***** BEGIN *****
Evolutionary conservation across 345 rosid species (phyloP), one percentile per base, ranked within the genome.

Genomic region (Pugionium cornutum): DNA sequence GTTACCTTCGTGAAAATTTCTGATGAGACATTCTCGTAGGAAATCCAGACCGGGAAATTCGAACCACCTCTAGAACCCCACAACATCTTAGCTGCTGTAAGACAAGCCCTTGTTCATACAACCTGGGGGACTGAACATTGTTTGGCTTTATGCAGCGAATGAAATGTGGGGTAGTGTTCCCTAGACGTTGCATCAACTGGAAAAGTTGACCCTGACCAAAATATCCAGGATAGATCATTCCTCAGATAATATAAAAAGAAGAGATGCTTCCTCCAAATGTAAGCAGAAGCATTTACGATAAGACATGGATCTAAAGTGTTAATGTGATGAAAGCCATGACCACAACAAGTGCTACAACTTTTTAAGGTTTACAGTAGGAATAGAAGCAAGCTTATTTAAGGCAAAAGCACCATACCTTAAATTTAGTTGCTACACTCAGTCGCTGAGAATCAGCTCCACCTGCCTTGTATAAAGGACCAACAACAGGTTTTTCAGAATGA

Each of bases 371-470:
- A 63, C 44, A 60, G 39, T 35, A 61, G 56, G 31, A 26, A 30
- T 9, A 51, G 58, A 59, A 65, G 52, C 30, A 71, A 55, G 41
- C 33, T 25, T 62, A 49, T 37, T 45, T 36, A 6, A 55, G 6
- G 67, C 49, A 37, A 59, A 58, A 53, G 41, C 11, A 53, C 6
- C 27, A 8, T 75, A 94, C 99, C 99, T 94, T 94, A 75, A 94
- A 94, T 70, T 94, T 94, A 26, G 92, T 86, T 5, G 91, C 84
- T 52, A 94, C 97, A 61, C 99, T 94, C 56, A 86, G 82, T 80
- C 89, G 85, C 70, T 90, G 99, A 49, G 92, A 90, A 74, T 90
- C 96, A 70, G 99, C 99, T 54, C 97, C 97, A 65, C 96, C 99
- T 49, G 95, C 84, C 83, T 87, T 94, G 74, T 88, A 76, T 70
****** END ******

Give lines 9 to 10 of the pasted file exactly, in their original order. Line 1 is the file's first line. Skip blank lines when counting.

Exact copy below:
- A 94, T 70, T 94, T 94, A 26, G 92, T 86, T 5, G 91, C 84
- T 52, A 94, C 97, A 61, C 99, T 94, C 56, A 86, G 82, T 80